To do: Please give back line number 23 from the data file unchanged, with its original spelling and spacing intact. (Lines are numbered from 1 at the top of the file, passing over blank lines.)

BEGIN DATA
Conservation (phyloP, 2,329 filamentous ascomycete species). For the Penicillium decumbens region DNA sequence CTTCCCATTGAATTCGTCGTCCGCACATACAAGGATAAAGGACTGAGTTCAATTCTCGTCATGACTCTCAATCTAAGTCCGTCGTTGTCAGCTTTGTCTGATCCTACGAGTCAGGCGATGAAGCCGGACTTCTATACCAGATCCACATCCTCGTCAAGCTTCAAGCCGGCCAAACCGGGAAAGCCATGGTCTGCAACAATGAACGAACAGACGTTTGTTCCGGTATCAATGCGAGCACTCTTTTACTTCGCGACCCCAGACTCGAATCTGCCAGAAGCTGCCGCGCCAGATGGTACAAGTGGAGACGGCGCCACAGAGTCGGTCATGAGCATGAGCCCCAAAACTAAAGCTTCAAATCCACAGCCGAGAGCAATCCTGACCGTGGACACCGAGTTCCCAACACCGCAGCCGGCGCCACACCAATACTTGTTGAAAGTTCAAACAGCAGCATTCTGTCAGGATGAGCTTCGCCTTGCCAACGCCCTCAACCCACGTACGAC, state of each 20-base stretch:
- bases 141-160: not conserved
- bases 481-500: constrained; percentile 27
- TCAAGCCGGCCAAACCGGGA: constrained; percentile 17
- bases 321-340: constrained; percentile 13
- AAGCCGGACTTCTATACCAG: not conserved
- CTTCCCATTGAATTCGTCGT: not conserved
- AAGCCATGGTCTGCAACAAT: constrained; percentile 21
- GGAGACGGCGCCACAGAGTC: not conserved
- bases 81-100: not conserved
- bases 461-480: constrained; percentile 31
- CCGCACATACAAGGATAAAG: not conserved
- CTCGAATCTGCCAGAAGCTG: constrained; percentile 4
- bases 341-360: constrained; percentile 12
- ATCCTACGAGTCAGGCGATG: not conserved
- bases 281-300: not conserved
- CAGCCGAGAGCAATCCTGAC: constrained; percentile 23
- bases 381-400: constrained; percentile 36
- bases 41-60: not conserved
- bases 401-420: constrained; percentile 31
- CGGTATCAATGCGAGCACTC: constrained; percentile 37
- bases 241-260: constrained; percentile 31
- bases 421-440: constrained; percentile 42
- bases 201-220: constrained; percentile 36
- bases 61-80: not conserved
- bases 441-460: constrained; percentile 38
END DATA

- bases 421-440: constrained; percentile 42